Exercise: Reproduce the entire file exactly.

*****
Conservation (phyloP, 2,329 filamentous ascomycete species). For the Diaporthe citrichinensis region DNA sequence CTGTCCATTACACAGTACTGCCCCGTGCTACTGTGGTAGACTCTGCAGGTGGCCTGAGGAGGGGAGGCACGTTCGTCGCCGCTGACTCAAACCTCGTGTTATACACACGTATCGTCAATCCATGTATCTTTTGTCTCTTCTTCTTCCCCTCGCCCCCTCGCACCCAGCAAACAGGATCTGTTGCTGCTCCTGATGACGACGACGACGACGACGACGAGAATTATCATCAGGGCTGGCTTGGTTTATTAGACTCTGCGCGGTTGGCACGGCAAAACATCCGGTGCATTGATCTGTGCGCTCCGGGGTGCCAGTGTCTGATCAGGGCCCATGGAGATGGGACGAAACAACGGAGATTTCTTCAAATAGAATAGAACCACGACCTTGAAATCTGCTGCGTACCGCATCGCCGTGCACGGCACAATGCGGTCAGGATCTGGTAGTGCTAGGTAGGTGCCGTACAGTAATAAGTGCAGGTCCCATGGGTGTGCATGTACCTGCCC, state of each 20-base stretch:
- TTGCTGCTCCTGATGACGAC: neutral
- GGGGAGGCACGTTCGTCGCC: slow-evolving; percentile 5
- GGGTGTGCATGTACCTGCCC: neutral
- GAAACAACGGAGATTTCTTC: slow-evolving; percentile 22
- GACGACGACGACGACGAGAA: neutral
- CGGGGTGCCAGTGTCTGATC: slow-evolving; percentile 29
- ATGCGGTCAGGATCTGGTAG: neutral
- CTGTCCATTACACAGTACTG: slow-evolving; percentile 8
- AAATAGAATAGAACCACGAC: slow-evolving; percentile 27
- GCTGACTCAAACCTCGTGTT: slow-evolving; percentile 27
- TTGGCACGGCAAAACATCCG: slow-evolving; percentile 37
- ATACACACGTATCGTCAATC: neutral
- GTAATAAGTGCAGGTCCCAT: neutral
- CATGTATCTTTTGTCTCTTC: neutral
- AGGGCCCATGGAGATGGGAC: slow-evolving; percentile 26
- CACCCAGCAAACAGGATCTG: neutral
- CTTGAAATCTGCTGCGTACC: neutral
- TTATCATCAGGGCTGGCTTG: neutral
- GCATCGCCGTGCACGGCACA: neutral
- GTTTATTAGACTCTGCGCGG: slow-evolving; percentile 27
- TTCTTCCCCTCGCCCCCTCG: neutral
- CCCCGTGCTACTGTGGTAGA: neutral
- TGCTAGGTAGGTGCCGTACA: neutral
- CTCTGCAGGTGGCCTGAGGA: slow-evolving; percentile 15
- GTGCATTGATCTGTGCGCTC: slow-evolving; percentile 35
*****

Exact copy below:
Conservation (phyloP, 2,329 filamentous ascomycete species). For the Diaporthe citrichinensis region DNA sequence CTGTCCATTACACAGTACTGCCCCGTGCTACTGTGGTAGACTCTGCAGGTGGCCTGAGGAGGGGAGGCACGTTCGTCGCCGCTGACTCAAACCTCGTGTTATACACACGTATCGTCAATCCATGTATCTTTTGTCTCTTCTTCTTCCCCTCGCCCCCTCGCACCCAGCAAACAGGATCTGTTGCTGCTCCTGATGACGACGACGACGACGACGACGAGAATTATCATCAGGGCTGGCTTGGTTTATTAGACTCTGCGCGGTTGGCACGGCAAAACATCCGGTGCATTGATCTGTGCGCTCCGGGGTGCCAGTGTCTGATCAGGGCCCATGGAGATGGGACGAAACAACGGAGATTTCTTCAAATAGAATAGAACCACGACCTTGAAATCTGCTGCGTACCGCATCGCCGTGCACGGCACAATGCGGTCAGGATCTGGTAGTGCTAGGTAGGTGCCGTACAGTAATAAGTGCAGGTCCCATGGGTGTGCATGTACCTGCCC, state of each 20-base stretch:
- TTGCTGCTCCTGATGACGAC: neutral
- GGGGAGGCACGTTCGTCGCC: slow-evolving; percentile 5
- GGGTGTGCATGTACCTGCCC: neutral
- GAAACAACGGAGATTTCTTC: slow-evolving; percentile 22
- GACGACGACGACGACGAGAA: neutral
- CGGGGTGCCAGTGTCTGATC: slow-evolving; percentile 29
- ATGCGGTCAGGATCTGGTAG: neutral
- CTGTCCATTACACAGTACTG: slow-evolving; percentile 8
- AAATAGAATAGAACCACGAC: slow-evolving; percentile 27
- GCTGACTCAAACCTCGTGTT: slow-evolving; percentile 27
- TTGGCACGGCAAAACATCCG: slow-evolving; percentile 37
- ATACACACGTATCGTCAATC: neutral
- GTAATAAGTGCAGGTCCCAT: neutral
- CATGTATCTTTTGTCTCTTC: neutral
- AGGGCCCATGGAGATGGGAC: slow-evolving; percentile 26
- CACCCAGCAAACAGGATCTG: neutral
- CTTGAAATCTGCTGCGTACC: neutral
- TTATCATCAGGGCTGGCTTG: neutral
- GCATCGCCGTGCACGGCACA: neutral
- GTTTATTAGACTCTGCGCGG: slow-evolving; percentile 27
- TTCTTCCCCTCGCCCCCTCG: neutral
- CCCCGTGCTACTGTGGTAGA: neutral
- TGCTAGGTAGGTGCCGTACA: neutral
- CTCTGCAGGTGGCCTGAGGA: slow-evolving; percentile 15
- GTGCATTGATCTGTGCGCTC: slow-evolving; percentile 35